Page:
_{i} in the gating profile is similar to that reported in heterotypic pairings of Cx32 with other connexons, e.g., Cx26/Cx32 (2), Cx46/Cx32, and Cx50/Cx32 (37).

The voltage dependence of *G*
_{i} should reflect, in principle, the voltage dependence of the single-channel conductance, because the initial open probability (*P*
_{o,i}) is a constant value, fixed by the holding potential (0 mV in most experiments). The voltage dependence of*G*
_{ss}, however, is determined not only by single-channel conductance, but also by changes in the channel open probability (*P*
_{o}) due to voltage gating. The present study is focused on modeling this steady-state voltage gating of homotypic and heterotypic gap junction channels.

#### Opposing gates model for gap junction voltage gating.

Our model assumes that each member connexon contributes one voltage gate, and therefore two voltage gates in series control the gating of an intact gap junction channel. The schematic presentation of the model is shown as

where *K _{i}
* (

*i*= 1, 2, 3, 4) is the equilibrium constant for each of the transition processes, with the forward transition taken in the direction indicated by the long arrows. A channel can occupy one of the four possible states:

*1*) O(oo), in which both gates are open,

*2*) C

_{1}(co), in which

*gate L*is closed and

*gate R*is open,

*3*) C

_{2}(oc), in which

*gate L*is open and

*gate R*is closed, and

*4*) C

_{3}(cc), in which both gates are closed. An identical four-state scheme was proposed conceptually by Moreno et al. (21), put into a mathematical expression (10,23), and incorporated into a general model (35). Here we develop this four-state scheme into a circumscribed mathematical model by utilizing three considerations:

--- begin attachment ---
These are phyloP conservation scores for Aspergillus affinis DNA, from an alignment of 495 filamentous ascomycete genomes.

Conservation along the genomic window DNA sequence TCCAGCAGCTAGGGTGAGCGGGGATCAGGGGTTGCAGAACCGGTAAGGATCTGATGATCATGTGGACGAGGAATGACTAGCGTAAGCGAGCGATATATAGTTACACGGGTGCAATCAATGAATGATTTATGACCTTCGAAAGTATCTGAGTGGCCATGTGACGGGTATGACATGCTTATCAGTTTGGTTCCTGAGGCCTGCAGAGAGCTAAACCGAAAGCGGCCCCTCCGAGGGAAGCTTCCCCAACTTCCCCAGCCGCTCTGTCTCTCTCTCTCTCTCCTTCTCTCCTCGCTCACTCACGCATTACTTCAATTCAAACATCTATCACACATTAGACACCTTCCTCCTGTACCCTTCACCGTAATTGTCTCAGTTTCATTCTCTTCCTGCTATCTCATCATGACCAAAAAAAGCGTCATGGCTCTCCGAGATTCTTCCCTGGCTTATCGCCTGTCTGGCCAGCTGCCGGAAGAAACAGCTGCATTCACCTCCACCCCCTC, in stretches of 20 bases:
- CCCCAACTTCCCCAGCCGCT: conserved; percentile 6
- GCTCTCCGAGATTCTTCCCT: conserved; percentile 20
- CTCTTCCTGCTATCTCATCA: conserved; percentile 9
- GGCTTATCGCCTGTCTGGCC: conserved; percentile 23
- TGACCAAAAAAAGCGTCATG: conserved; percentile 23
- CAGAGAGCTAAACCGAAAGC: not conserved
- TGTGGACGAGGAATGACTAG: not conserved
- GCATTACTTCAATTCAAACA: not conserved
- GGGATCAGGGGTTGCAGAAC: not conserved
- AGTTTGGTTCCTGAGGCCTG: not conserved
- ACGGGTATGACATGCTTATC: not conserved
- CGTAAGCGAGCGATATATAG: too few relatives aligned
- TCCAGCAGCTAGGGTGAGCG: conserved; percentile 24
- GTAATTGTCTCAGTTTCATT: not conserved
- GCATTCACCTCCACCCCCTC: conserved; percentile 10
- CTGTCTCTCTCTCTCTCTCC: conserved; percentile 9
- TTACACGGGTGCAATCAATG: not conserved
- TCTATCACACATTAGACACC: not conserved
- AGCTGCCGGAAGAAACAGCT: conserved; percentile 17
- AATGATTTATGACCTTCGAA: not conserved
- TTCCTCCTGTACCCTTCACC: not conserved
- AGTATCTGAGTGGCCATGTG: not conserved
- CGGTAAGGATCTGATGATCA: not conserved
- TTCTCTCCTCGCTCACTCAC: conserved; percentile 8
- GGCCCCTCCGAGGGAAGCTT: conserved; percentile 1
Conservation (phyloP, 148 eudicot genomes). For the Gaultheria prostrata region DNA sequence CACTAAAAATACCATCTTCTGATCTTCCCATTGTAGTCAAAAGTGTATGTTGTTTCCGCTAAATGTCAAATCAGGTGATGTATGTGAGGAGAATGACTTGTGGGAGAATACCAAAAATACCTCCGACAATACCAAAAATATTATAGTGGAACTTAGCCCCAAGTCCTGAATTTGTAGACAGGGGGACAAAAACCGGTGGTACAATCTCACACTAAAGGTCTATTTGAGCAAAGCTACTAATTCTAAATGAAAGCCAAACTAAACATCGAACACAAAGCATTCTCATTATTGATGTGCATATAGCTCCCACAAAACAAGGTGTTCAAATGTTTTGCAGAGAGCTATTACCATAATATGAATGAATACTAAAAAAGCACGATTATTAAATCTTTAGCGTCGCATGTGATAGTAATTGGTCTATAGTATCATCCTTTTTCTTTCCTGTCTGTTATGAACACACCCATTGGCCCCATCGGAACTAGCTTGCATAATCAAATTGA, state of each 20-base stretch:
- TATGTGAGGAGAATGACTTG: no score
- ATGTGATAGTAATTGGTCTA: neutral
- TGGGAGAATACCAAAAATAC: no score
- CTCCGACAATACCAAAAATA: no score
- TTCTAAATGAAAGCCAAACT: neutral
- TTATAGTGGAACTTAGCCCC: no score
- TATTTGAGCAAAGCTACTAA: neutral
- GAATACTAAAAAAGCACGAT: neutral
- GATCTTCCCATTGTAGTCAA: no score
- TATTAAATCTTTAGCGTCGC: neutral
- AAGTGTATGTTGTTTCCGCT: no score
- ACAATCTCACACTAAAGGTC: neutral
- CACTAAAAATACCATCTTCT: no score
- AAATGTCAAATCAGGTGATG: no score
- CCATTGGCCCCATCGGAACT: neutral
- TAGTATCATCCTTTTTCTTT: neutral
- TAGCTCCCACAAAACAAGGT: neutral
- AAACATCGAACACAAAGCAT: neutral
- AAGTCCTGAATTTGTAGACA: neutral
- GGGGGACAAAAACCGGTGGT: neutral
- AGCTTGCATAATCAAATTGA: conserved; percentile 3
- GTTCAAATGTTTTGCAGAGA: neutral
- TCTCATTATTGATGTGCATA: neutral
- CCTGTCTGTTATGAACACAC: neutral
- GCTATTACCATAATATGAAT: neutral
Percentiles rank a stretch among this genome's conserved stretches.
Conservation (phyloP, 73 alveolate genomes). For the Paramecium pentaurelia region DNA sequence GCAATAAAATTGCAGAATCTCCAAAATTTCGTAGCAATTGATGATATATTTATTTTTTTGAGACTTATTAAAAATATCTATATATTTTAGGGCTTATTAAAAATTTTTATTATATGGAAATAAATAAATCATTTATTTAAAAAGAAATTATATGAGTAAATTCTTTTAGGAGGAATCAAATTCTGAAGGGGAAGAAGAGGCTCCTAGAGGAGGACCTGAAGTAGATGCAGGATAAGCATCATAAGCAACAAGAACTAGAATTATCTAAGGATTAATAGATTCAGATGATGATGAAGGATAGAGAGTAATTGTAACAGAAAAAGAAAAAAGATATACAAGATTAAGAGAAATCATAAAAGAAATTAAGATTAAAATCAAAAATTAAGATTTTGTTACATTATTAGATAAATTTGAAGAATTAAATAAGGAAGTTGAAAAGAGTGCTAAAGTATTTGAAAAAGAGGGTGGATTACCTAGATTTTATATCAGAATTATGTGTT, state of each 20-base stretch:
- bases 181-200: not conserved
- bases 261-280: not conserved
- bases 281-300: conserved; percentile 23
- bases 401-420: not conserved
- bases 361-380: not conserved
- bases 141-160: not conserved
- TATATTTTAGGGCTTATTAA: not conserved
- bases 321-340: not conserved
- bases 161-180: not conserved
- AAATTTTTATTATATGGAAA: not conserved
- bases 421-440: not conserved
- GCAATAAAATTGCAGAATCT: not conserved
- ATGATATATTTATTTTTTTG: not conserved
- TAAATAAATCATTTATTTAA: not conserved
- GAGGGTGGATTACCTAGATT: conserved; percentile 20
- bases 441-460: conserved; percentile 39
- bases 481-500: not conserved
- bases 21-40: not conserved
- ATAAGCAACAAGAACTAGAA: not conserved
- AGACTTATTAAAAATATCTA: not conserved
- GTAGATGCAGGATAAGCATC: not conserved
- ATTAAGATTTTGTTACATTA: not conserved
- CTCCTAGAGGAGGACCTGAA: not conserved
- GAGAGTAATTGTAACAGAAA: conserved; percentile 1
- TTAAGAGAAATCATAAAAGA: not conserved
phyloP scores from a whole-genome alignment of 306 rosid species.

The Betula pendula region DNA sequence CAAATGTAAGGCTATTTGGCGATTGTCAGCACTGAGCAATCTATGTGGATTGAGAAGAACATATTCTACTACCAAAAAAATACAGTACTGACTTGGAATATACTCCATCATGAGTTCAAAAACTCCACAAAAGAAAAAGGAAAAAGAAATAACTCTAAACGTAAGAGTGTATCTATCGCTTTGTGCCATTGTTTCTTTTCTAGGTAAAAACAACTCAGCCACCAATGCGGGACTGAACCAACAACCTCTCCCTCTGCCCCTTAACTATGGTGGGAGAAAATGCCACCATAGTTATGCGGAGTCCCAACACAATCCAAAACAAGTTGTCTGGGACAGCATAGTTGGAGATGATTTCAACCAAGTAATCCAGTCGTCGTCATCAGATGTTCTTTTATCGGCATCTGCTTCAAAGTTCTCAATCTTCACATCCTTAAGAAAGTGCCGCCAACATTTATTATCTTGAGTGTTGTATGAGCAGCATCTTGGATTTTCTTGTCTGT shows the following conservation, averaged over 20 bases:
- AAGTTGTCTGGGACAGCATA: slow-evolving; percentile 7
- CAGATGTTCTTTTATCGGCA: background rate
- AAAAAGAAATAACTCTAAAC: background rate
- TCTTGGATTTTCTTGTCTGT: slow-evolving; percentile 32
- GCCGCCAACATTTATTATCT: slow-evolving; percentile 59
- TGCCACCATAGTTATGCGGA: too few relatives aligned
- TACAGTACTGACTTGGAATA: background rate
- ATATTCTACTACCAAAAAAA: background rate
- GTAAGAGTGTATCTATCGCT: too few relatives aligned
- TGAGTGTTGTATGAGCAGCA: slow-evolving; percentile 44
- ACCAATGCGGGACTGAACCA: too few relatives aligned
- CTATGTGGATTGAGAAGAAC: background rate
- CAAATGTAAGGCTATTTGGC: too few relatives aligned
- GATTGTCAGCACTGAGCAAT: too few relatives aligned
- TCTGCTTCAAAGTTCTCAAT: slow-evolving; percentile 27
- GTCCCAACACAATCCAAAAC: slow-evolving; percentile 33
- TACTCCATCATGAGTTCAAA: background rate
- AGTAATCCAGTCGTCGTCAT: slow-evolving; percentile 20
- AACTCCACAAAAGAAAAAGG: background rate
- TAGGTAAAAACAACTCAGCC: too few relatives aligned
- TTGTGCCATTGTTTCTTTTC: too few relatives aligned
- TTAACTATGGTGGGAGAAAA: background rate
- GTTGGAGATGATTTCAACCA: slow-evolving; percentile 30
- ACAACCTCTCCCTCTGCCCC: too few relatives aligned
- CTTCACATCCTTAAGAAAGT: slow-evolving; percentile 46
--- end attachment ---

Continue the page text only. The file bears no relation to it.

*1*) detailed balance of the state transitions,

*2*) separation of

*P*

_{o}from the macroscopic conductance, and

*3*) assumption of independent/contingent gating.

The equilibrium constants between the states can be expressed explicitly in terms of *V*
_{j} or *V* (the subscript j is dropped to simplify notation) as a Boltzmann relation
Equation 1
where *A _{i}
* is the voltage sensitivity coefficient and

*V*

_{oi}is the voltage for half-maximal conductance. The sign for

*V*is negative for

*K*

_{1}and

*K*

_{3}but positive for

*K*

_{2}and

*K*

_{4}, because the two voltage gates are oriented as mirror images of each other.

Fundamental thermodynamic considerations, based on the consistency of free energy change between any two states regardless of the pathway, require that*K*
_{1} · *K*
_{4} =*K*
_{2} · *K*
_{3}. Under this constraint, the probability of a gap junction channel being open (*P*
_{o}) can be calculated from the equilibrium distribution among the available states
Equation 2If it is assumed that the channel displays a single-channel conductance level in the open state, the relationship between the conductance of a population of gap junction channels and the steady-state *P*
_{o} is
Equation 3where *G*
_{max} is the maximum conductance,*G*
_{ss} is the steady-state conductance, and*G*
_{min} is the minimum conductance (equivalent to*Eq. 5* in Ref. 28). To characterize the voltage gating, we isolate *P*
_{o} from the other two factors, namely, single-channel conductance and total number of channels, by taking a ratio of the above conductance to the initial conductance. This produces
Equation 4where *g*
_{n} =*G*
_{ss}/*G*
_{i} is the normalized steady-state conductance, *g*
_{max} =*G*
_{max}/*G*
_{i} is the normalized maximum conductance, and *g*
_{res} =*G*
_{min}/*G*
_{i} is the normalized residual conductance. *G*
_{i} denotes the initial conductance or instantaneous conductance. By definition,*g*
_{max} ≥ 1 and 0 ≤ *g*
_{res}≤ 1. *G*
_{i} might be smaller than*G*